Law & Practice

SINGAPORE: No Room for Two to Tango

Published: October 6, 2021

max-ng

Max Ng Gateway Law Corporation Singapore INTA Panel of Trademark Mediators

Phuong Tran Gateway Law Corporation Singapore Anticounterfeiting Committee—East Asia and Pacific Subcommittee

Verifier

Daniel Lim Joyce A. Tan & Partners LLC Singapore INTA Panel of Trademark Mediators

A recent case before the Principal Assistance Registrar (PAR) reinforces that the use of a house mark is just one of the factors to be considered in the assessment of a similarity and likelihood of confusion analysis. Accordingly, a junior user of a mark cannot expect to obviate the likelihood of confusion between otherwise similar marks by simply appending a house mark.

Tango marksHardwood Private Limited (applicant) (part of the Orang Tua Group) applied to register OT TANGO (Trademark Application No. 40201810134U) on May 31, 2018, in Class 30 for chocolate and cocoa products, among others. The application was opposed by GCIH Trademarks Limited (opponent), the proprietor of the TANGO marks (right) in Class 30 for chocolate and cocoa products.

In its decision issued on June 3, 2021, the PAR found the applicant’s OT TANGO mark and the opponent’s TANGO mark to be similar to a strong degree and the goods of interest of the competing marks identical, as they both relate to chocolate and cocoa products. Further, the PAR indicated that the strength of the similarities between the marks and the identical goods strongly points toward a finding of likelihood of confusion and that there are no other relevant factors in play that would materially diminish the likelihood of confusion.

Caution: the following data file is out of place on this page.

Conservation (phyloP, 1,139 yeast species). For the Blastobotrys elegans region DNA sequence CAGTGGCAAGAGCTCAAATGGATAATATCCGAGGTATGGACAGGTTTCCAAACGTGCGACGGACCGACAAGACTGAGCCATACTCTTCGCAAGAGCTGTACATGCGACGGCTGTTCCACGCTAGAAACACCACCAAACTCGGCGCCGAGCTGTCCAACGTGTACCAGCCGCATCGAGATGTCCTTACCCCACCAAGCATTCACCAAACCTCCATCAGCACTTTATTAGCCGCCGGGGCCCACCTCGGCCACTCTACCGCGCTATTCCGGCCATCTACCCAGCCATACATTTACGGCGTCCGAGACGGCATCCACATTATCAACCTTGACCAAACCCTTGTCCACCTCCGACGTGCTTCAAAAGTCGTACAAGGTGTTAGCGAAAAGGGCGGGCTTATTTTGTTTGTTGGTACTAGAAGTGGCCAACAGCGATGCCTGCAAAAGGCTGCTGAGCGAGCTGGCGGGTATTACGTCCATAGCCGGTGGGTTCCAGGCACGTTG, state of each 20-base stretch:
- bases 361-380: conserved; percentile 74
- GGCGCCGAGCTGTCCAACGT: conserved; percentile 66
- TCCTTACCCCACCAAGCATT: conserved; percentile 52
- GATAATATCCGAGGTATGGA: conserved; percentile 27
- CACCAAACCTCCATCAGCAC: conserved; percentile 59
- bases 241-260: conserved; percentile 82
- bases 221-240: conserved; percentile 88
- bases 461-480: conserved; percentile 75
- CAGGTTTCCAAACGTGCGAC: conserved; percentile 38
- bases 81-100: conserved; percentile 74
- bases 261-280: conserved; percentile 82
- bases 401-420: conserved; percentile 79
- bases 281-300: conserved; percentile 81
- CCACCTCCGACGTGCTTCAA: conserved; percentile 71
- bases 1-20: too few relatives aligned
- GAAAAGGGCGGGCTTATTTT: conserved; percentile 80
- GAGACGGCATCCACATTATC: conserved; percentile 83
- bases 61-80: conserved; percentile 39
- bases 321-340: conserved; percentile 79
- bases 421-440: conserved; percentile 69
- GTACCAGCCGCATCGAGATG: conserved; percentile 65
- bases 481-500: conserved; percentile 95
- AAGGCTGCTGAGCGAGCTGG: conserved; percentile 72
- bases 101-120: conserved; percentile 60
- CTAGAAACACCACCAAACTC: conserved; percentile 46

It is noteworthy that the applicant argued but failed to convince the PAR that the addition of the OT element was sufficient to distinguish OT TANGO from TANGO. The opposition therefore succeeded under Section 8(2)(b) of the Singapore Trade Marks Act. Section 8(2)(b) provides that a trademark shall not be registered if “it is similar to an earlier trademark and is to be registered for goods or services identical with or similar to those for which the earlier trademark is protected, [and] there exists a likelihood of confusion on the part of the public.”

In addition, the PAR found that the classic elements of the tort of passing off (goodwill, misrepresentation, and damage) were established, thereby preventing the use of OT TANGO in Singapore. Firstly, the opponent’s evidence showed that it had used and advertised its TANGO marks in Singapore in connection with chocolate and confectionery for a number of years pre-dating the applicant’s filing date. The applicant did not contest this and made no submission as to the opponent’s goodwill in Singapore. Secondly, the PAR found that the presence of TANGO in OT TANGO communicates and misrepresents to average consumers that the goods offered under OT TANGO are that of, or commercially connected to, the opponent. Lastly, as the products are in direct competition, the misrepresentation is likely to result in damage to the opponent’s goodwill through diversion of sales or loss of sales.

Although every effort has been made to verify the accuracy of this article, readers are urged to check independently on matters of specific concern or interest. Law & Practice updates are published without comment from INTA except where it has taken an official position.

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